The rise or fall of People Before Profit

The 2017 Assembly Election has not come at a good time for People before Profit. After making their Assembly breakthrough last year the party was looking forward to using the 5 years until 2021 as an opportunity to build a party infrastructure and establish a media profile which it was doing reasonably well at until the plug was pulled on the institutions.

Incumbency is always an advantage at election time and a number of new MLAs including the Greens’ Clare Bailey along with the PBP Assembly team will soon see how big an advantage that is having served for just 9 months.

People before Profit are already experiencing the same issues that the SDLP and Sinn Féin have had in garnering votes outside what are mainly nationalist – republican areas. Indeed their team of candidates for this election also reflects the problems other parties have here with achieving cross-community reflection in their selection of prospective MLAs. If appeals to DUP working class voters are to be heard then promoting more candidates coming from a unionist background would help.

People before Profit’s major problem however is Brexit and Sinn Féin, eager to regain some of their lost voting base in Derry and Belfast, has already identified this as PBP’s achilles heel.

With debate raging about what a new border will look like families in border areas such as Derry are especially concerned about how this will impact on them. This will dovetail into what is already set to be a competitive contest in Foyle.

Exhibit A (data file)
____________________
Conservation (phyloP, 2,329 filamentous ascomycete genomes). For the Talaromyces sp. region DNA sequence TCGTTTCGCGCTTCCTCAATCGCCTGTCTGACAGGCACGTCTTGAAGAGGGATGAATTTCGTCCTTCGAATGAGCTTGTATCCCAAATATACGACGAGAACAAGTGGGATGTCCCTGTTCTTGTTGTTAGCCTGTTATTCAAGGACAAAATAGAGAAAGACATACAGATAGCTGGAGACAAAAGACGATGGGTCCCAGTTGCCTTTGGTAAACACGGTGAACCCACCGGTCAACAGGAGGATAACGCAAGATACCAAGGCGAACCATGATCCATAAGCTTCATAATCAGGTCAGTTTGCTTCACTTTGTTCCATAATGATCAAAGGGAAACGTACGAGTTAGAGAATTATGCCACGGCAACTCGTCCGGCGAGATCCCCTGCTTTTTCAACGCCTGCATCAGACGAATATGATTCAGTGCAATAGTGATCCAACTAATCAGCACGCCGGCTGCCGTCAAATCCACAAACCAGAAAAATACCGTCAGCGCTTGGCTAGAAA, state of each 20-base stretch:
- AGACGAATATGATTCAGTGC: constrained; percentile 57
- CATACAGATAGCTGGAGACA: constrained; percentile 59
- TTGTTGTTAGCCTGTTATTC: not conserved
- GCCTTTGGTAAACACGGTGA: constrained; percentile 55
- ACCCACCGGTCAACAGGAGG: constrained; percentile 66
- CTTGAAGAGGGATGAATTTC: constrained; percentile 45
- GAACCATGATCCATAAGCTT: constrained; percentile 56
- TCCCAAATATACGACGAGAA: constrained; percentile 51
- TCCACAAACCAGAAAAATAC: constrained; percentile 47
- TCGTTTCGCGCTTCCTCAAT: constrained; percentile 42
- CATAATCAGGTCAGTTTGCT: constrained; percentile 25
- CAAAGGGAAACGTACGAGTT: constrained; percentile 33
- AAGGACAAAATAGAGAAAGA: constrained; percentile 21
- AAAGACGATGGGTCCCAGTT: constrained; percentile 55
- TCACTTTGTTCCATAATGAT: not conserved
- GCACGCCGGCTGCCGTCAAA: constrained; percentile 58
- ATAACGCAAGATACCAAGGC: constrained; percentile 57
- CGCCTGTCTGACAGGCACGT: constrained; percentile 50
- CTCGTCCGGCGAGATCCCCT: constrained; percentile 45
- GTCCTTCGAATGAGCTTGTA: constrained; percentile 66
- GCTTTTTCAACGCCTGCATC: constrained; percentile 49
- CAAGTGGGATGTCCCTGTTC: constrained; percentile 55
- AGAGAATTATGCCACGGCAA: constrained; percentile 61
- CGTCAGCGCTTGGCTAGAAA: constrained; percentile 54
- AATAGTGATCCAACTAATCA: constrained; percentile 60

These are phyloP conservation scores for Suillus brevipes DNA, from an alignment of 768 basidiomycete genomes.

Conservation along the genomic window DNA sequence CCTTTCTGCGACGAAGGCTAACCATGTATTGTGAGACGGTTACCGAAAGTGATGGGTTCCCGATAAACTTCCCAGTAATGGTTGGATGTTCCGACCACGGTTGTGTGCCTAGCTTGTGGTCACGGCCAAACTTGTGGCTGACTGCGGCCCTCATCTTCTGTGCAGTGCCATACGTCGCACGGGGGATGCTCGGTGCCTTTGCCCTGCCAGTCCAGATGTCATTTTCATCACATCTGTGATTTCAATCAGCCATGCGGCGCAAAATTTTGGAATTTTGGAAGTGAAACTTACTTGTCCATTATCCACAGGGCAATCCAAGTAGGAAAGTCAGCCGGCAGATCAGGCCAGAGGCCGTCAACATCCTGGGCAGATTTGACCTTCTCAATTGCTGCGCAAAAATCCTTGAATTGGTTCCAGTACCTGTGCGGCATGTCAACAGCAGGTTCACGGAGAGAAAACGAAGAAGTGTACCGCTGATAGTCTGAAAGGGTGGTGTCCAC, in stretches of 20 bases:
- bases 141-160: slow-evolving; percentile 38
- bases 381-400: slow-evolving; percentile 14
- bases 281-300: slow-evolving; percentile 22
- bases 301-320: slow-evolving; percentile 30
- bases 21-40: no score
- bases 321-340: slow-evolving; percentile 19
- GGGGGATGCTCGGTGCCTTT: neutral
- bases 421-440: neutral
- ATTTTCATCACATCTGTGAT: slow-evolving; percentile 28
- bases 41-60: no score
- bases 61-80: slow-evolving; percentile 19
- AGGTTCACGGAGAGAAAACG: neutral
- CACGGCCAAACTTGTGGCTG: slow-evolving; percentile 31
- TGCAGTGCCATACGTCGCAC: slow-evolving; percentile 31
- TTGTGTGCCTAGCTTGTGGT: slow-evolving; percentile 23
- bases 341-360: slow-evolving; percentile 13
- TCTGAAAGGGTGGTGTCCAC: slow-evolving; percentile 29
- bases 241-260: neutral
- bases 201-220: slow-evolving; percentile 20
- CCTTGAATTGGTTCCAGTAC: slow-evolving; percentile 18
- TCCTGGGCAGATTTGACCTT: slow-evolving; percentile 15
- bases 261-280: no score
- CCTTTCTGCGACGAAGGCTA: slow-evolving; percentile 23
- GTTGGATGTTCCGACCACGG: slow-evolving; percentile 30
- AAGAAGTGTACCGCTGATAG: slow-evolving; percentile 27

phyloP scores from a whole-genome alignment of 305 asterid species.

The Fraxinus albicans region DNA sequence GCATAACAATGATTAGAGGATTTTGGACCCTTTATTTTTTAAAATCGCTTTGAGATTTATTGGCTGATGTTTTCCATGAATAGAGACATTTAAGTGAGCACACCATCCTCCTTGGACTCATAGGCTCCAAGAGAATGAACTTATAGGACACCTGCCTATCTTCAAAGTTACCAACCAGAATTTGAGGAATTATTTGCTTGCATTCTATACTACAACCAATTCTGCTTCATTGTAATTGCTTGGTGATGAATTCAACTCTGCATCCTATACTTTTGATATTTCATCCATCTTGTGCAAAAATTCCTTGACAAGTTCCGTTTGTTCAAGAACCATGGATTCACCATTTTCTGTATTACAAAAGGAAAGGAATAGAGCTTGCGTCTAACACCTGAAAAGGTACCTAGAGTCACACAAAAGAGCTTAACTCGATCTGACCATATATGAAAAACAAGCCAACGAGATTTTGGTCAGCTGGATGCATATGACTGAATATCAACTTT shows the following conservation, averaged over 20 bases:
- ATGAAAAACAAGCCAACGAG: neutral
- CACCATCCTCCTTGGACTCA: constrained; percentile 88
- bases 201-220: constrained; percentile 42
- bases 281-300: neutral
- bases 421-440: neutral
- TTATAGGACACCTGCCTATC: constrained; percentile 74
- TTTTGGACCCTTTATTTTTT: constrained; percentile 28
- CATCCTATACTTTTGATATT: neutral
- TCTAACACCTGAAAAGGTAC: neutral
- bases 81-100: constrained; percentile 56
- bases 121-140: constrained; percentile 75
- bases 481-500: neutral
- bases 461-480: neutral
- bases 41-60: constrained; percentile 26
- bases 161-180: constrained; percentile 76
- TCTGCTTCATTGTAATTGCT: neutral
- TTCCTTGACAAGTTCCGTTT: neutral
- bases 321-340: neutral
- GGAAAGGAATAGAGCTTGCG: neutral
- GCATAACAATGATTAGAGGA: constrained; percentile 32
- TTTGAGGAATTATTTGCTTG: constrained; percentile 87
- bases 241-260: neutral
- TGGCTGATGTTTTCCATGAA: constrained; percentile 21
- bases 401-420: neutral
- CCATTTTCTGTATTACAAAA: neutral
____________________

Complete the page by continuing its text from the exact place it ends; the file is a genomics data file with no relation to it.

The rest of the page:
Like it or not the fear of having to be stopped every time you drive out the Buncrana Road to do the weekly Aldi run in Letterkenny or simply give the car a fill of cheaper diesel will mean a lot more to people in Derry than a detailed analysis of the EU’s Foreign Policy.

Basing the 2016 results within a 5 seat framework shows that McCann polled 0.6 of a quota in first preferences compared with 1.8 quotas for the SDLP and 1.7 for Sinn Féin. 1.1 unionist quotas should see the DUP’s Gary Middleton safely returned in 2017.

The only certainties in Derry are 1 SDLP 1 Sinn Féin and 1 DUP with McCann battling it out with the SDLP and Sinn Féin to fill the last two seats. Ironically McCann will want to pick up some of the protest vote garnered by anti-abortion campaigner Anne McCloskey in 2016 who is not standing this time around.

The March poll will demonstrate whether the PBP vote last year has become more rooted in Belfast and Derry or was in essence a protest vote against Sinn Féin that will return to their political gene-pool now that republicans are at loggerheads with the DUP.

Gerry Carroll should still be returned in West Belfast. However in Foyle – the most anti-Brexit constituency in the north – the next 3 weeks look set to be Eamonn McCann’s Stalingrad – or should that be Trotskygrad?

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